# why does a 3/4 hp aircon consumes more than 746*0.75=560 watts?

#### edgar peace

Joined Nov 28, 2018
16
HI! I don't know if i can put this topic here but i can't find a reliable air conditioning forum. i cannot use my clamp meter to measure its current which is more accurate because i don't want to cut on the wiring. so i used a submeter and based on my computation it's almost 1000 watts. what accounts for the extra power consumption? Any input will be helpful. Thanks.

i know that 1 hp is 746 watts so a 0.75 hp is equivalent to 560 watts only.

#### AlbertHall

Joined Jun 4, 2014
11,598
It isn't going to be 100% efficient which likely accounts for the difference.

#### oz93666

Joined Sep 7, 2010
737
Universally when manufacturers describe a motor , pump or AC as 1HP it means that the input electrical power is 746W so your AC should consume 560W ....

You calculated consumption based on "submeter" ??? what's that ??? "....submetering is a system that allows a landlord, property management firm, condominium association to ..." Wikipedia

The person you by your power from has adjusted the meter to rip you off , (probably legal )...

Joined Mar 10, 2018
4,057
The clamp meter can give you current without cutting wires, and you
know the approximate line V, or measure it with clamp meter that
does not require cutting wires. Then you can compute power from that.

Regards, Dana.

#### DickCappels

Joined Aug 21, 2008
7,968
How did you determine the power consumption?

If you measured current and voltage separately and tried to compute the power, you might have omitted the power factor, which can be pretty bad for motors.

https://en.wikipedia.org/wiki/Power_factor

#### crutschow

Joined Mar 14, 2008
28,192
The clamp meter can give you current without cutting wires
It won't work if you clamp it over the wire pair.

Joined Jul 18, 2013
23,915
i cannot use my clamp meter to measure its current which is more accurate because i don't want to cut on the wiring.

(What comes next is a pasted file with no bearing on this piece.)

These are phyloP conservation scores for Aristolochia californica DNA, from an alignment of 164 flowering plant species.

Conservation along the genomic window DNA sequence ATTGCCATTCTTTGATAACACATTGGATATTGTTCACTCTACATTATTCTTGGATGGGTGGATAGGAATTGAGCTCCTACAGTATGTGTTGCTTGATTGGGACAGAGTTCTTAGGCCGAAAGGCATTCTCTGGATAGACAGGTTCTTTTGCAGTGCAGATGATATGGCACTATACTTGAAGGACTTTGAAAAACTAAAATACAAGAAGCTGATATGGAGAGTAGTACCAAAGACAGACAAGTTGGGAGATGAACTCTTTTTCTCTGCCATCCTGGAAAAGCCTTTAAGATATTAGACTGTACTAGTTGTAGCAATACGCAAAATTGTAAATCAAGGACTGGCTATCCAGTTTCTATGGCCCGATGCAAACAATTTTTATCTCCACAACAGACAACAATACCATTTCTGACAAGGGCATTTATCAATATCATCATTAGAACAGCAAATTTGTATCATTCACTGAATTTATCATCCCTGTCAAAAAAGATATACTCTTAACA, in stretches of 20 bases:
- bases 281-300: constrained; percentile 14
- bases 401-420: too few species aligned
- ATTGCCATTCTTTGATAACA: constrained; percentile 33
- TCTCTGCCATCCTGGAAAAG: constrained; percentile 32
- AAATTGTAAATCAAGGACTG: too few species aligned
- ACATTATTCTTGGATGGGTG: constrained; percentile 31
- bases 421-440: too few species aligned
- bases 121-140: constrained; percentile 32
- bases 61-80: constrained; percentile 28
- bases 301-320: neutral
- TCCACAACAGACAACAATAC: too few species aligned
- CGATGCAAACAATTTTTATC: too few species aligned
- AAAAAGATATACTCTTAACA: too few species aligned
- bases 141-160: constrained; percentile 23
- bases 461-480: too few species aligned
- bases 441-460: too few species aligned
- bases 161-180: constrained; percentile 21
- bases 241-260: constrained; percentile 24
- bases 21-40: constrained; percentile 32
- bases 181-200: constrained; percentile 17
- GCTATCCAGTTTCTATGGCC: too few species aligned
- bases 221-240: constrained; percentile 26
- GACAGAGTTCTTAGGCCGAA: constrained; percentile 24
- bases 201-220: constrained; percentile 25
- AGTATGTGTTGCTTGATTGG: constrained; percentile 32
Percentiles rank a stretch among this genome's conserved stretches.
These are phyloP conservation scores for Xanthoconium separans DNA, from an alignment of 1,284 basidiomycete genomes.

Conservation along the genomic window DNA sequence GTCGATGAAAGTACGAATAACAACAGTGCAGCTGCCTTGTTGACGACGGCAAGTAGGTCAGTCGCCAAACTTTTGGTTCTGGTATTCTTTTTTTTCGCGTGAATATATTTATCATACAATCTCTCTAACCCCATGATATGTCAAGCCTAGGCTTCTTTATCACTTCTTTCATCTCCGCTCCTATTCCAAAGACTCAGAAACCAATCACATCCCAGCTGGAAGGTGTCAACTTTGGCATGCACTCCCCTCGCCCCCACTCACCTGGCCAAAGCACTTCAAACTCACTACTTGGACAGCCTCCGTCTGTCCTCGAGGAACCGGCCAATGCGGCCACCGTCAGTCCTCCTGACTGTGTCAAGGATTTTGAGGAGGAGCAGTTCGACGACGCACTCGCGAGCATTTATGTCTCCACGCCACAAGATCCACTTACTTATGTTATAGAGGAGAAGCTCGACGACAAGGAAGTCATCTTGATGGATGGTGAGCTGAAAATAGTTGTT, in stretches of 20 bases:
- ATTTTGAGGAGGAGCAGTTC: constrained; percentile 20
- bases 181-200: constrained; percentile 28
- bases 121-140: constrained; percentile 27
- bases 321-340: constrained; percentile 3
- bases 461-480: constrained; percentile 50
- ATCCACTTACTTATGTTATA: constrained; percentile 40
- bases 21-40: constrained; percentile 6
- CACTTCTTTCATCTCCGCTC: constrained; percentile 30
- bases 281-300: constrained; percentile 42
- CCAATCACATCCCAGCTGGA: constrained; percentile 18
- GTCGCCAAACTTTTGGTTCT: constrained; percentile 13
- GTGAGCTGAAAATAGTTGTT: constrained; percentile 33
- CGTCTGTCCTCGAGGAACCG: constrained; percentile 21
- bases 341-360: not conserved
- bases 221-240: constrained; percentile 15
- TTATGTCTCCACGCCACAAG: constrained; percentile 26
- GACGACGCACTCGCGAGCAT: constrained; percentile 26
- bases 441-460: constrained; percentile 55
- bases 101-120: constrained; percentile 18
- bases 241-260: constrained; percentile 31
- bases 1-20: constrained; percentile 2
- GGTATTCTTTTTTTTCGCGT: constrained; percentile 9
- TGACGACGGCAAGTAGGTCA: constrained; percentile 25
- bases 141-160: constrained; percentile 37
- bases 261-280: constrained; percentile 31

If you have feed conductors that are ran as a cable, there is often spots at the final termination points where single conductors are exposed and capable of being used with a Clamp-on.
Max.

#### BobTPH

Joined Jun 5, 2013
4,035
Or just wire an additional plug and socket between the air conditioner cord and the mains socket using separate wires.

Bob

#### edgar peace

Joined Nov 28, 2018
16
HI! I don't know if i can put this topic here but i can't find a reliable air conditioning forum. i cannot use my clamp meter to measure its current which is more accurate because i don't want to cut on the wiring. so i used a submeter and based on my computation it's almost 1000 watts. what accounts for the extra power consumption? Any input will be helpful. Thanks.

i know that 1 hp is 746 watts so a 0.75 hp is equivalent to 560 watts only.
What i mean on the clamp meter is cutting the external sheath or sleeve so i can place the clamp meter around 1 wire. The current displayed multiplied by input voltage is my power consumption. About the watthour meter, the time the measurement was taken is necessary so your kwh divided by time will give you the power consumption.

Joined Jul 18, 2013
23,915
What i mean on the clamp meter is cutting the external sheath or sleeve so i can place the clamp meter around 1 wire.
You mean there is no break-out, termination point to access?
Max.

#### panic mode

Joined Oct 10, 2011
1,918
In DC circuits power is V*I
In AC circuits power is V*I•cos(angle)
In 3phase circuits power is V*I*cos(angle)*1.73

What do you think phase angle is zero?

Your calculation shows apparent power is nearly 1000VA (not Watt!). So your cos(angle) is 0.75 which is reasonable for this type of load.

#### edgar peace

Joined Nov 28, 2018
16
In DC circuits power is V*I
In AC circuits power is V*I•cos(angle)
In 3phase circuits power is V*I*cos(angle)*1.73

What do you think phase angle is zero?

Your calculation shows apparent power is nearly 1000VA (not Watt!). So your cos(angle) is 0.75 which is reasonable for this type of load.